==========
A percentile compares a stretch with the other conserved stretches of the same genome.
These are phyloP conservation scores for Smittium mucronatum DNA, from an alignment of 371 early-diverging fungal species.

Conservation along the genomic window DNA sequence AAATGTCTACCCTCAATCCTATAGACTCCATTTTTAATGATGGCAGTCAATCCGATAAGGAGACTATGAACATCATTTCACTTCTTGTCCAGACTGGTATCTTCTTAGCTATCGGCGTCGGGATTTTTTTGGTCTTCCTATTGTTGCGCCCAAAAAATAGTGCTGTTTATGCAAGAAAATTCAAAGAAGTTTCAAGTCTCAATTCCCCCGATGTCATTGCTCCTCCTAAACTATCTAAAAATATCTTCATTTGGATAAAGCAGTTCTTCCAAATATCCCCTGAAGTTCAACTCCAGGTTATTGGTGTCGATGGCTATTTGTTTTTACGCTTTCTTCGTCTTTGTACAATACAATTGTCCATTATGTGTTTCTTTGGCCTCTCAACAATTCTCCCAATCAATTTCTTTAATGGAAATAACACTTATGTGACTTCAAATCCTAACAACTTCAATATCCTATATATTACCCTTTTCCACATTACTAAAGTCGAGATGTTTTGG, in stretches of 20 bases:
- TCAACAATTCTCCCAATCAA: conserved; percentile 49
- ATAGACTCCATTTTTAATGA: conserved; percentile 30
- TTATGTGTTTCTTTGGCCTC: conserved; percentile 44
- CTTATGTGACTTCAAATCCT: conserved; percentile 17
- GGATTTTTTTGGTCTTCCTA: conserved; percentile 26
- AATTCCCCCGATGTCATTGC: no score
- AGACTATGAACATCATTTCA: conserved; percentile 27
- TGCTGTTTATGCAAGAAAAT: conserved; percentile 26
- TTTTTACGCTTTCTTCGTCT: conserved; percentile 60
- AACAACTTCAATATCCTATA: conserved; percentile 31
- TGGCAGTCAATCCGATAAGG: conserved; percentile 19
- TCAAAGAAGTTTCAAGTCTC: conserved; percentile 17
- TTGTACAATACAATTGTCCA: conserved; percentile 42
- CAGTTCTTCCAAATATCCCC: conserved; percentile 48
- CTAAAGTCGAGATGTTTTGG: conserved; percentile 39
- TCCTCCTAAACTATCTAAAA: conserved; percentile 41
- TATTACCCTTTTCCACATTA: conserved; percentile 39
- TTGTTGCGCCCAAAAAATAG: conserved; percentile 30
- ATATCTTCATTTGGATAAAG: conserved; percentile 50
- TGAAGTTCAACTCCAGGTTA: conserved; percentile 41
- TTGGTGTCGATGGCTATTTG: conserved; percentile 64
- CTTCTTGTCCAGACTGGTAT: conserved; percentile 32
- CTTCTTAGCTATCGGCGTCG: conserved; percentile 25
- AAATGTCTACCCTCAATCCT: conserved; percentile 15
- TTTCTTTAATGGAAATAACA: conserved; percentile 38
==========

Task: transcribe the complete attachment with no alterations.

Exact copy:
A percentile compares a stretch with the other conserved stretches of the same genome.
These are phyloP conservation scores for Smittium mucronatum DNA, from an alignment of 371 early-diverging fungal species.

Conservation along the genomic window DNA sequence AAATGTCTACCCTCAATCCTATAGACTCCATTTTTAATGATGGCAGTCAATCCGATAAGGAGACTATGAACATCATTTCACTTCTTGTCCAGACTGGTATCTTCTTAGCTATCGGCGTCGGGATTTTTTTGGTCTTCCTATTGTTGCGCCCAAAAAATAGTGCTGTTTATGCAAGAAAATTCAAAGAAGTTTCAAGTCTCAATTCCCCCGATGTCATTGCTCCTCCTAAACTATCTAAAAATATCTTCATTTGGATAAAGCAGTTCTTCCAAATATCCCCTGAAGTTCAACTCCAGGTTATTGGTGTCGATGGCTATTTGTTTTTACGCTTTCTTCGTCTTTGTACAATACAATTGTCCATTATGTGTTTCTTTGGCCTCTCAACAATTCTCCCAATCAATTTCTTTAATGGAAATAACACTTATGTGACTTCAAATCCTAACAACTTCAATATCCTATATATTACCCTTTTCCACATTACTAAAGTCGAGATGTTTTGG, in stretches of 20 bases:
- TCAACAATTCTCCCAATCAA: conserved; percentile 49
- ATAGACTCCATTTTTAATGA: conserved; percentile 30
- TTATGTGTTTCTTTGGCCTC: conserved; percentile 44
- CTTATGTGACTTCAAATCCT: conserved; percentile 17
- GGATTTTTTTGGTCTTCCTA: conserved; percentile 26
- AATTCCCCCGATGTCATTGC: no score
- AGACTATGAACATCATTTCA: conserved; percentile 27
- TGCTGTTTATGCAAGAAAAT: conserved; percentile 26
- TTTTTACGCTTTCTTCGTCT: conserved; percentile 60
- AACAACTTCAATATCCTATA: conserved; percentile 31
- TGGCAGTCAATCCGATAAGG: conserved; percentile 19
- TCAAAGAAGTTTCAAGTCTC: conserved; percentile 17
- TTGTACAATACAATTGTCCA: conserved; percentile 42
- CAGTTCTTCCAAATATCCCC: conserved; percentile 48
- CTAAAGTCGAGATGTTTTGG: conserved; percentile 39
- TCCTCCTAAACTATCTAAAA: conserved; percentile 41
- TATTACCCTTTTCCACATTA: conserved; percentile 39
- TTGTTGCGCCCAAAAAATAG: conserved; percentile 30
- ATATCTTCATTTGGATAAAG: conserved; percentile 50
- TGAAGTTCAACTCCAGGTTA: conserved; percentile 41
- TTGGTGTCGATGGCTATTTG: conserved; percentile 64
- CTTCTTGTCCAGACTGGTAT: conserved; percentile 32
- CTTCTTAGCTATCGGCGTCG: conserved; percentile 25
- AAATGTCTACCCTCAATCCT: conserved; percentile 15
- TTTCTTTAATGGAAATAACA: conserved; percentile 38